I said this—well, typed it—in my authentic voice. The one that expresses my solidarity with women who are likewise struggling to find the right tone of voice for the right occasion. Sometimes we need to speak about the things that matter to us, modeling for our daughters and granddaughters how to protect our autonomy and freedom to make decisions about our bodies. Other times we need to listen quietly, to discern how best to meet their more immediate physical and emotional needs.

If my friend hadn’t texted me to ask whether I was going to the rally, I would have blamed myself—my lack of commitment to the cause, my loss of momentum—for staying home. I would have used my voice against myself.

Instead, I read her text as a challenge to find my voice and use it to honor our choices, to commiserate about our common challenges.  What she said next is exactly what I was planning to say to her:

Thanks for making me feel better.



tower of silence front webTitle of Piece: “Private Caller

Artist: Rabbi Pamela Jay Gottfried

Created: February 2014 for Rabbis Without Borders Alumni Retreat

This is the second piece in a series of Found Object Sculptures using cell phones, wire, paint and clay. My first piece, titled “One Breath,” was created in a class taught by local artist, Flora Rosefsky, who is my co-teacher at The Brill Institute of the MJCCA. She has created ten art workshops to be offered alongside Melton’s Shivi’m Panim (Bereshit) curriculum, a review of biblical and rabbinic texts, and works of art, related to the book of Genesis.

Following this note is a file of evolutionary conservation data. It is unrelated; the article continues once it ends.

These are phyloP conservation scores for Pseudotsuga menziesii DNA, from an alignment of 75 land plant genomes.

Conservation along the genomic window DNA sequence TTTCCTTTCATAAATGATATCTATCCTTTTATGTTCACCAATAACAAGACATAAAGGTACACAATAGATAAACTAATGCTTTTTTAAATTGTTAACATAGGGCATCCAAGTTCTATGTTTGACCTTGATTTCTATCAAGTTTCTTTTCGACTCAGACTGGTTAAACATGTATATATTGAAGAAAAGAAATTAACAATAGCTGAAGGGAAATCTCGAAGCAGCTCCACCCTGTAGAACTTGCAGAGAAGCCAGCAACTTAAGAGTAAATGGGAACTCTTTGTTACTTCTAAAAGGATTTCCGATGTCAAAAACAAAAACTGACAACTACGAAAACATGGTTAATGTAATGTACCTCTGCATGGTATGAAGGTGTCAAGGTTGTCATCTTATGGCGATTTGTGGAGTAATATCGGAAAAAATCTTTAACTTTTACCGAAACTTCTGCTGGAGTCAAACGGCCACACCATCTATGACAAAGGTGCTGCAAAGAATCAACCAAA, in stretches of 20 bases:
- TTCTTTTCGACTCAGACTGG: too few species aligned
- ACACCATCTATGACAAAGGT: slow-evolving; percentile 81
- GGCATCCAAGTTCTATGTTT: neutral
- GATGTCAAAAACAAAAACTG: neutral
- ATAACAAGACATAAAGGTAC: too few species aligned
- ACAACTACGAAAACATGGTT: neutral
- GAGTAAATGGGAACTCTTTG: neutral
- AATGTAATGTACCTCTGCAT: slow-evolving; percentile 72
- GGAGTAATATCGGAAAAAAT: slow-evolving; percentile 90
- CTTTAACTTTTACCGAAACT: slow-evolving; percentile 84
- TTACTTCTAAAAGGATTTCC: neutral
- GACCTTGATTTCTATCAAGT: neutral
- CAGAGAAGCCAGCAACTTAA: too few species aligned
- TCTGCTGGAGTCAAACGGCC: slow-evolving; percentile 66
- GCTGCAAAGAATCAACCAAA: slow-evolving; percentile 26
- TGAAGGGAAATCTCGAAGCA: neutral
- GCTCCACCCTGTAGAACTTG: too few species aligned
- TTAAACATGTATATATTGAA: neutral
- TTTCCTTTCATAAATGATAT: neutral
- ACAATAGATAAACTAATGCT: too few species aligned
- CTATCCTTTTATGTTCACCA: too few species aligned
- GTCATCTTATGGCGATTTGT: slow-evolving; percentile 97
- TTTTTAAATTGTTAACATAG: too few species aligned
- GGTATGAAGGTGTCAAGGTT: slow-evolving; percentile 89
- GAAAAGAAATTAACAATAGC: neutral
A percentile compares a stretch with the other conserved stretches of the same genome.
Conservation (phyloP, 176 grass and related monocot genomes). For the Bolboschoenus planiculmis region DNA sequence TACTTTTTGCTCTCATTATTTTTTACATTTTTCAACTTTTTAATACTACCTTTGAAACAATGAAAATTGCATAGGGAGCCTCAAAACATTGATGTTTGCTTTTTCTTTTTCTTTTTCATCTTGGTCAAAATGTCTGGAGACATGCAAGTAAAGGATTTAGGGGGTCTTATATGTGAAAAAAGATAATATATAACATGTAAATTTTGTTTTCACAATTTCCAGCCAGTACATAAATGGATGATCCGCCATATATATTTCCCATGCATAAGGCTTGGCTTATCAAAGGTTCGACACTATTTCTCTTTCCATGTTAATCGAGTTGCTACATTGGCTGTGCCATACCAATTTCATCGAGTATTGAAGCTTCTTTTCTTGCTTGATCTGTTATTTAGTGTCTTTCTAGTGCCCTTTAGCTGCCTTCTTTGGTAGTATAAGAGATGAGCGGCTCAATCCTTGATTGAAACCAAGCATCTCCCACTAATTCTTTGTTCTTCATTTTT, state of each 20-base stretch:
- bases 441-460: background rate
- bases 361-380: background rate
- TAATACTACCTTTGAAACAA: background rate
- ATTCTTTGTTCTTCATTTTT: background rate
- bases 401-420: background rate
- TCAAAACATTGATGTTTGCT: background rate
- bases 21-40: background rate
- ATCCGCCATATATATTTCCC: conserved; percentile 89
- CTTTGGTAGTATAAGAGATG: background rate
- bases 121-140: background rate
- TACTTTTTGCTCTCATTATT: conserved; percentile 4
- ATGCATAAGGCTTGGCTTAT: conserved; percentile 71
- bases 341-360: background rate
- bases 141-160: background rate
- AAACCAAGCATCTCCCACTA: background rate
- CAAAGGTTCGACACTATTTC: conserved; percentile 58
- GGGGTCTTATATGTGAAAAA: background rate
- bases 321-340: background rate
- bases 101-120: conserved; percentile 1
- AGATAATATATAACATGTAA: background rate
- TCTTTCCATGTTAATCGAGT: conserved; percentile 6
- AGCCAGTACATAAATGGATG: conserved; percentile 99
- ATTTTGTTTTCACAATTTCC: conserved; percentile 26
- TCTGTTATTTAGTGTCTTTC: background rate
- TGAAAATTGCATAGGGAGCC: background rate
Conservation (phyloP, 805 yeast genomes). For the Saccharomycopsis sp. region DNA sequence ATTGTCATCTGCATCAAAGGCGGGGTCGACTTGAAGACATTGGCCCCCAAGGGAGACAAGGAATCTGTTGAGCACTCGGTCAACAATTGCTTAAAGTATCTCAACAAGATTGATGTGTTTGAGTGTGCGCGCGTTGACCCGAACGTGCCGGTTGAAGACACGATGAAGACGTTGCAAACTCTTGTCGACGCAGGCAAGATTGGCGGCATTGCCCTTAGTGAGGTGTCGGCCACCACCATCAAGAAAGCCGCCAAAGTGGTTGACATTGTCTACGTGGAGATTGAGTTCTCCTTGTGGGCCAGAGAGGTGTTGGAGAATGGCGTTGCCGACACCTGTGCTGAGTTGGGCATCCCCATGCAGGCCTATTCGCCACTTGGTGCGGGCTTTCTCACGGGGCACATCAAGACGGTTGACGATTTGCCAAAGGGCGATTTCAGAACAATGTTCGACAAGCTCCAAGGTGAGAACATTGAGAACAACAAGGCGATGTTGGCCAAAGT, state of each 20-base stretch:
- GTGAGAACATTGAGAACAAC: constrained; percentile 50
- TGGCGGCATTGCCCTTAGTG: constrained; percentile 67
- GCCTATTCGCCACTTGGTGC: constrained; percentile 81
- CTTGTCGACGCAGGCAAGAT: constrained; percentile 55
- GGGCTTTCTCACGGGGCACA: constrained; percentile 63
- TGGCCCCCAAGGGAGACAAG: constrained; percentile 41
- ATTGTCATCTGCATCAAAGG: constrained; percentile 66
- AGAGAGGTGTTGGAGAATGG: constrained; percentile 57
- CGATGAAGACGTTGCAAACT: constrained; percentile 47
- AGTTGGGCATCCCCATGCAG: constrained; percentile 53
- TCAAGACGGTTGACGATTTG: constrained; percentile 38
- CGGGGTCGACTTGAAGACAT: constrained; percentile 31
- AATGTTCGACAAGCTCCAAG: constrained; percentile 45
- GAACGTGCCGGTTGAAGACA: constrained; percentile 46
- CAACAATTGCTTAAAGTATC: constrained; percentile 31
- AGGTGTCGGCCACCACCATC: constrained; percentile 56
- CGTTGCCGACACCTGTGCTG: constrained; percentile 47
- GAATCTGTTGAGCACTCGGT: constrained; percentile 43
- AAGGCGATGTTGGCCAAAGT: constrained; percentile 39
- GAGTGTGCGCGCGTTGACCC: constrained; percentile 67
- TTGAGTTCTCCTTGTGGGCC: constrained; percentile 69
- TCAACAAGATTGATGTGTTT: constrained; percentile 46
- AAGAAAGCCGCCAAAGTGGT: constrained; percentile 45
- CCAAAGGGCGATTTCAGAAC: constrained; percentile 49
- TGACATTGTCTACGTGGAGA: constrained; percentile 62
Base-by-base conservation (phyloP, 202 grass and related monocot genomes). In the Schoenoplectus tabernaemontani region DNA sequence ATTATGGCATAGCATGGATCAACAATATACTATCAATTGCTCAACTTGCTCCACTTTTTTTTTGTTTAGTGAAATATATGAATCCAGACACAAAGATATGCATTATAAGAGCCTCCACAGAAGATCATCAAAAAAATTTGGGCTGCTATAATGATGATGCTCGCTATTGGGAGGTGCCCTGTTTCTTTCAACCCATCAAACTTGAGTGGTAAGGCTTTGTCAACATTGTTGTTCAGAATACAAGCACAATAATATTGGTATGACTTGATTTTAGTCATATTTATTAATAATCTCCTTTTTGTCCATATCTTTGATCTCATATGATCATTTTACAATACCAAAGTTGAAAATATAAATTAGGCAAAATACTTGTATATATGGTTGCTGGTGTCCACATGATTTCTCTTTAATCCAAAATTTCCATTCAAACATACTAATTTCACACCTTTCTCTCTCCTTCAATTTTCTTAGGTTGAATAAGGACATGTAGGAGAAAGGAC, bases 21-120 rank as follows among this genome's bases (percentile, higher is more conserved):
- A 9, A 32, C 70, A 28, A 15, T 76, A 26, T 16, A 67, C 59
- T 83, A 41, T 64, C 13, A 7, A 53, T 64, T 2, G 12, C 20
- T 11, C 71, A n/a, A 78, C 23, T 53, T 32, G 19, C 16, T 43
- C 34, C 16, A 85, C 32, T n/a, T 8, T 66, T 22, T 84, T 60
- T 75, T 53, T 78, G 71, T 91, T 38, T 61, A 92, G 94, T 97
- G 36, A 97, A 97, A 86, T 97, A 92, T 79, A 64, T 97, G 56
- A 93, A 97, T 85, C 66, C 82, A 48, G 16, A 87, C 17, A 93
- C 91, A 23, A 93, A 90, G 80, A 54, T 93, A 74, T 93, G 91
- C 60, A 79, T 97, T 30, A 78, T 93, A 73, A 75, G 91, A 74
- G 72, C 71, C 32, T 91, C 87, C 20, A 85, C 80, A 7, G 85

Flora’s original artistic vision was that cell phones represent towers of silence in our modern society. In her opinion, because many people use their phones to send text messages and email rather than to speak to one another, they are actually causing a breakdown of communication. “One Breath” illustrated my response to Flora by demonstrating the cell phone as a tool for connection.